Last weekend the reigning Superbowl champions Pittsburgh Steelers failed to qualify for the NFL play-offs. The Steelers were good enough to win the big one in 2006 and 2009 but this year they're not even among the top 12.
Our American cousins like this kind of thing because they like to see the honours being spread around.
In fact, their big sports are set up in a way that ensures you don't see the kind of dominance exercised by the big football clubs on this side of the pond. That's why no team has ever won the Superbowl three times in a row, why there have been eight different winners of the World Series in the last ten years and why eight different teams have appeared in the last five NBA finals.
To achieve this end, the Americans impose a salary cap on teams in the NFL, NBA and ice hockey's NHL (seven different winners in a decade), and a heavy 'luxury tax' on clubs exceeding the cap, though few do, in Major League Baseball. They also operate a draft system where the weakest clubs in the league one year get first crack at the most promising players the following season. The result is that these sports are gloriously unpredictable and that every year a huge number of clubs set off with genuine hopes of making finals and winning titles.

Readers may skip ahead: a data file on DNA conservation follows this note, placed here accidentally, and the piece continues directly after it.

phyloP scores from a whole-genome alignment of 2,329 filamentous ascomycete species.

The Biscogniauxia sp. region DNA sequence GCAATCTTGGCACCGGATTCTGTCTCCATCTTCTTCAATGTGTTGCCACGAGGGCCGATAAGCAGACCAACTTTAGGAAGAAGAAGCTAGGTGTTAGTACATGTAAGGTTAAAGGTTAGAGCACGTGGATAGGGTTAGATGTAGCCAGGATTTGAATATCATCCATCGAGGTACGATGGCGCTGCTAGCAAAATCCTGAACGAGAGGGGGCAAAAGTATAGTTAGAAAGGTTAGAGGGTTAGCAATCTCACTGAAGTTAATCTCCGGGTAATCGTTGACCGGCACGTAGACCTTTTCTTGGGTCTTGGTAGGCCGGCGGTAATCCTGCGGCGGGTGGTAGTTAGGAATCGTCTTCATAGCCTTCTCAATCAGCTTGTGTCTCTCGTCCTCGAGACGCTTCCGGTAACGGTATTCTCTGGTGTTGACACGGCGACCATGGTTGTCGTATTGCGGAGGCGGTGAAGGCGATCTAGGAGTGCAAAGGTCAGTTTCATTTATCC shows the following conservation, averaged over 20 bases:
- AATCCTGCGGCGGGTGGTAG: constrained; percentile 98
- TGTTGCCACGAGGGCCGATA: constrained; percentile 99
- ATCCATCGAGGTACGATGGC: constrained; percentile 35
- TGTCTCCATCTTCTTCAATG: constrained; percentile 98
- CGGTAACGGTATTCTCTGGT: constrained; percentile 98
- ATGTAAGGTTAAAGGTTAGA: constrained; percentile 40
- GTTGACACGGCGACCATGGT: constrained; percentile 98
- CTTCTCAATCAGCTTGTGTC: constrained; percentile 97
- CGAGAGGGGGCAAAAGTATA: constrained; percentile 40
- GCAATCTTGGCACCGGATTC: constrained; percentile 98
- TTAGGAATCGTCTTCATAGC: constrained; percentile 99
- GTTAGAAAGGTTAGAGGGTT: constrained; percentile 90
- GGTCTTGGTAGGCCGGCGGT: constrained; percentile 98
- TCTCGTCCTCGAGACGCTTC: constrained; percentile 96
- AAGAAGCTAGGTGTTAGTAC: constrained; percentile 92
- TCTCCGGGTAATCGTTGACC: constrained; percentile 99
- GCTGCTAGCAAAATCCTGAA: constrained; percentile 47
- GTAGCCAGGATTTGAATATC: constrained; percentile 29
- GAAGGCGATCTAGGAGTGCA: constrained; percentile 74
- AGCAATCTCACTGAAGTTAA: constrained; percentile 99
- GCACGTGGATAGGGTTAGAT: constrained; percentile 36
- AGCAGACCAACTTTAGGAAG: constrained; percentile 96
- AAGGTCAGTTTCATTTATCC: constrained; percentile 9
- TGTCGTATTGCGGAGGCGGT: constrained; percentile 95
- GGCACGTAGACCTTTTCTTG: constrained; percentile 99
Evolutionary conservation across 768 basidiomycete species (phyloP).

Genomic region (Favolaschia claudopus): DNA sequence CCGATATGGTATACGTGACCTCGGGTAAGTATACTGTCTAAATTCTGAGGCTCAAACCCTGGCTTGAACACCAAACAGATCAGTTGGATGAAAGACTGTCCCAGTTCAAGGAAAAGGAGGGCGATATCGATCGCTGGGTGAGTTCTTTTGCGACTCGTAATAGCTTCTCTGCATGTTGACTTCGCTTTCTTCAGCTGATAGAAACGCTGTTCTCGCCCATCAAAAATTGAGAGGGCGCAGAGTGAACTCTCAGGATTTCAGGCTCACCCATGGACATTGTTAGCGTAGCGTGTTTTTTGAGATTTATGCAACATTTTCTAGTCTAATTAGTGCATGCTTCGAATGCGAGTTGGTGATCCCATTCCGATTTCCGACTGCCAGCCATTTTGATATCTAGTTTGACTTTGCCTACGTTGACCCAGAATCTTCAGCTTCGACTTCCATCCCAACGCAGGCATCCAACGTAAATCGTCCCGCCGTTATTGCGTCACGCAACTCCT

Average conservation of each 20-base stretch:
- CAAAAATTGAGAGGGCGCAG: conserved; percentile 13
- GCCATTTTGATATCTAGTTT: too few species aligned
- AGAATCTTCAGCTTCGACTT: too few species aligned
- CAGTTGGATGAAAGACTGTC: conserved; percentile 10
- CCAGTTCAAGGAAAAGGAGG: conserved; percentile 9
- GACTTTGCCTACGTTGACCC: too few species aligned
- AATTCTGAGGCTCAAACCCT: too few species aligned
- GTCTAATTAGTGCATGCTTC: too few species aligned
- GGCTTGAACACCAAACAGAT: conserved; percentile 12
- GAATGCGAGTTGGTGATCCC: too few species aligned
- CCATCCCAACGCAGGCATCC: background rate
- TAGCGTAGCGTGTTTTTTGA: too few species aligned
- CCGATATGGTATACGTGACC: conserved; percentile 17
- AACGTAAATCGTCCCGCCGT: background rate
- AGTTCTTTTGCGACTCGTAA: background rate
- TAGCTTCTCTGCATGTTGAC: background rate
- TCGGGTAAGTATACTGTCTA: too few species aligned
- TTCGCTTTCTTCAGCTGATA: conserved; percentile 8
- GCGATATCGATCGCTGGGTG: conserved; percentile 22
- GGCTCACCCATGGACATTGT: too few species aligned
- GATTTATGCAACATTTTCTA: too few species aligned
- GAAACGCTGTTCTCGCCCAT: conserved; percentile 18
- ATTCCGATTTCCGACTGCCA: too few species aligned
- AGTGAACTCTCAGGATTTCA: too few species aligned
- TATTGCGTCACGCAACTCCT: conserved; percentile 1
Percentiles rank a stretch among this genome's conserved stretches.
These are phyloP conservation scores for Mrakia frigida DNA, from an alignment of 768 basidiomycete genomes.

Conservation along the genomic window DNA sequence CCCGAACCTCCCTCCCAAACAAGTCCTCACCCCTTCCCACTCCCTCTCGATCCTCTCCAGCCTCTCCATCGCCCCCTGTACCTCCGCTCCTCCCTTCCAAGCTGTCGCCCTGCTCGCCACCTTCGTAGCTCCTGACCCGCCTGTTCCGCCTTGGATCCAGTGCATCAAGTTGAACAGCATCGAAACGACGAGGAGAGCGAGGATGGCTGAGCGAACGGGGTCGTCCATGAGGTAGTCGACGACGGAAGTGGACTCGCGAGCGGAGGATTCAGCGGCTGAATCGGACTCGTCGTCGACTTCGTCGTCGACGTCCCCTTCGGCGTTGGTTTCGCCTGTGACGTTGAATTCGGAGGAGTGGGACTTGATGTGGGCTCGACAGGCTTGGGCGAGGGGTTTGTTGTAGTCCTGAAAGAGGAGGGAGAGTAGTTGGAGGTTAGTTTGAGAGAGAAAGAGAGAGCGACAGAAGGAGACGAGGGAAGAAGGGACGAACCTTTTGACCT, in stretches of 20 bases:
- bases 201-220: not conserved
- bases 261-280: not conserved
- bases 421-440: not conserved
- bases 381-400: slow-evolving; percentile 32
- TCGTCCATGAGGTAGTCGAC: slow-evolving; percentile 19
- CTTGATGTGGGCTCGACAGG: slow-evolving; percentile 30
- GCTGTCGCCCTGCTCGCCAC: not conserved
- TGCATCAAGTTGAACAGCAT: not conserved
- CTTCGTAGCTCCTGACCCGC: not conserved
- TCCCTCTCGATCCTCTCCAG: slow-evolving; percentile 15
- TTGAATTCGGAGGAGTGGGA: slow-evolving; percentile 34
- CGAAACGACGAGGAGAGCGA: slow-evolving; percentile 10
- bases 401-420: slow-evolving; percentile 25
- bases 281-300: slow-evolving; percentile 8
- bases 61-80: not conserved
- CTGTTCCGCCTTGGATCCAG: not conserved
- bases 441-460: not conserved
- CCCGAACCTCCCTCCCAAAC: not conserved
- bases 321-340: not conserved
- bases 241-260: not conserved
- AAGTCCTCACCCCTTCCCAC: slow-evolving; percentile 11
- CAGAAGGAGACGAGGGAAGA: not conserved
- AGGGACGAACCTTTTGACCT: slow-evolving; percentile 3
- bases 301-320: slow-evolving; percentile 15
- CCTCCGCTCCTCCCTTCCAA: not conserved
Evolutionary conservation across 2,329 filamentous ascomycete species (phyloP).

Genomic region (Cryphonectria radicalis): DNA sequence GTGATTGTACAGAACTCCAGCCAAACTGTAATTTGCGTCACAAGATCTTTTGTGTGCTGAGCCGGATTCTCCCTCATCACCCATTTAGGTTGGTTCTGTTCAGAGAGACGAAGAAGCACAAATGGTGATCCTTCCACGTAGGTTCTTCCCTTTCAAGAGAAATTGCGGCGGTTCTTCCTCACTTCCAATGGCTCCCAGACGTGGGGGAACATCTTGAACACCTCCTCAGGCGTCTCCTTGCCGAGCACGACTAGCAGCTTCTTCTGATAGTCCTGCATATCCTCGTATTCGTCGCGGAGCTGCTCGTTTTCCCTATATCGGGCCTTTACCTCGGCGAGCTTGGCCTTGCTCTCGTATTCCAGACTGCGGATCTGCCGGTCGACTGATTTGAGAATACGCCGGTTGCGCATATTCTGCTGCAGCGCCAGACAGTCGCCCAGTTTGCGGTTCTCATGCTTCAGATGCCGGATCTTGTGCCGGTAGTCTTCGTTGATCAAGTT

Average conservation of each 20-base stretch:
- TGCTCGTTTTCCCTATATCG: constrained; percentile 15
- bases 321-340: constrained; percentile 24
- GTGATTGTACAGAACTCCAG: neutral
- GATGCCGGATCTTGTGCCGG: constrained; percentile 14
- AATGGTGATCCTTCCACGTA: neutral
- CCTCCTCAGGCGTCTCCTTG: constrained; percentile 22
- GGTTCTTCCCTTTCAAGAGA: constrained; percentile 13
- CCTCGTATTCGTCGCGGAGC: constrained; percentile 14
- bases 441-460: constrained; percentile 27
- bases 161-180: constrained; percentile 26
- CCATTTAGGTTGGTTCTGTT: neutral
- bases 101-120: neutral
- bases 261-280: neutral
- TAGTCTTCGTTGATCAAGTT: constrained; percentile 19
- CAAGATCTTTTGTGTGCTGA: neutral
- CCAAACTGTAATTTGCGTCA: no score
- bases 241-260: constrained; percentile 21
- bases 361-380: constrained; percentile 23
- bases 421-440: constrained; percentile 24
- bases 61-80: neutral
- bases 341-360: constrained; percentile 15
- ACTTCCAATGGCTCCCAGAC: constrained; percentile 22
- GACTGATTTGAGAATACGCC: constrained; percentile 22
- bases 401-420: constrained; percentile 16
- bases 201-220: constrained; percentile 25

I couldn't help thinking about this when I heard a man on Sky Sports proclaim that this was the most exciting Premier League season because there was a genuine battle for fourth place.
That America, the home of cut-throat capitalism, refuses to let sporting competition be decided by market forces while Europe allows its most popular sport to become more of an oligarchy with every season that passes is a signal irony.
Suggest a salary cap to Roman Abramovich, Malcolm Glazer or Sheikh M'anchezt Ar Siti and they'd probably laugh in your face.
Sadly, the joke is on us. God Bless America.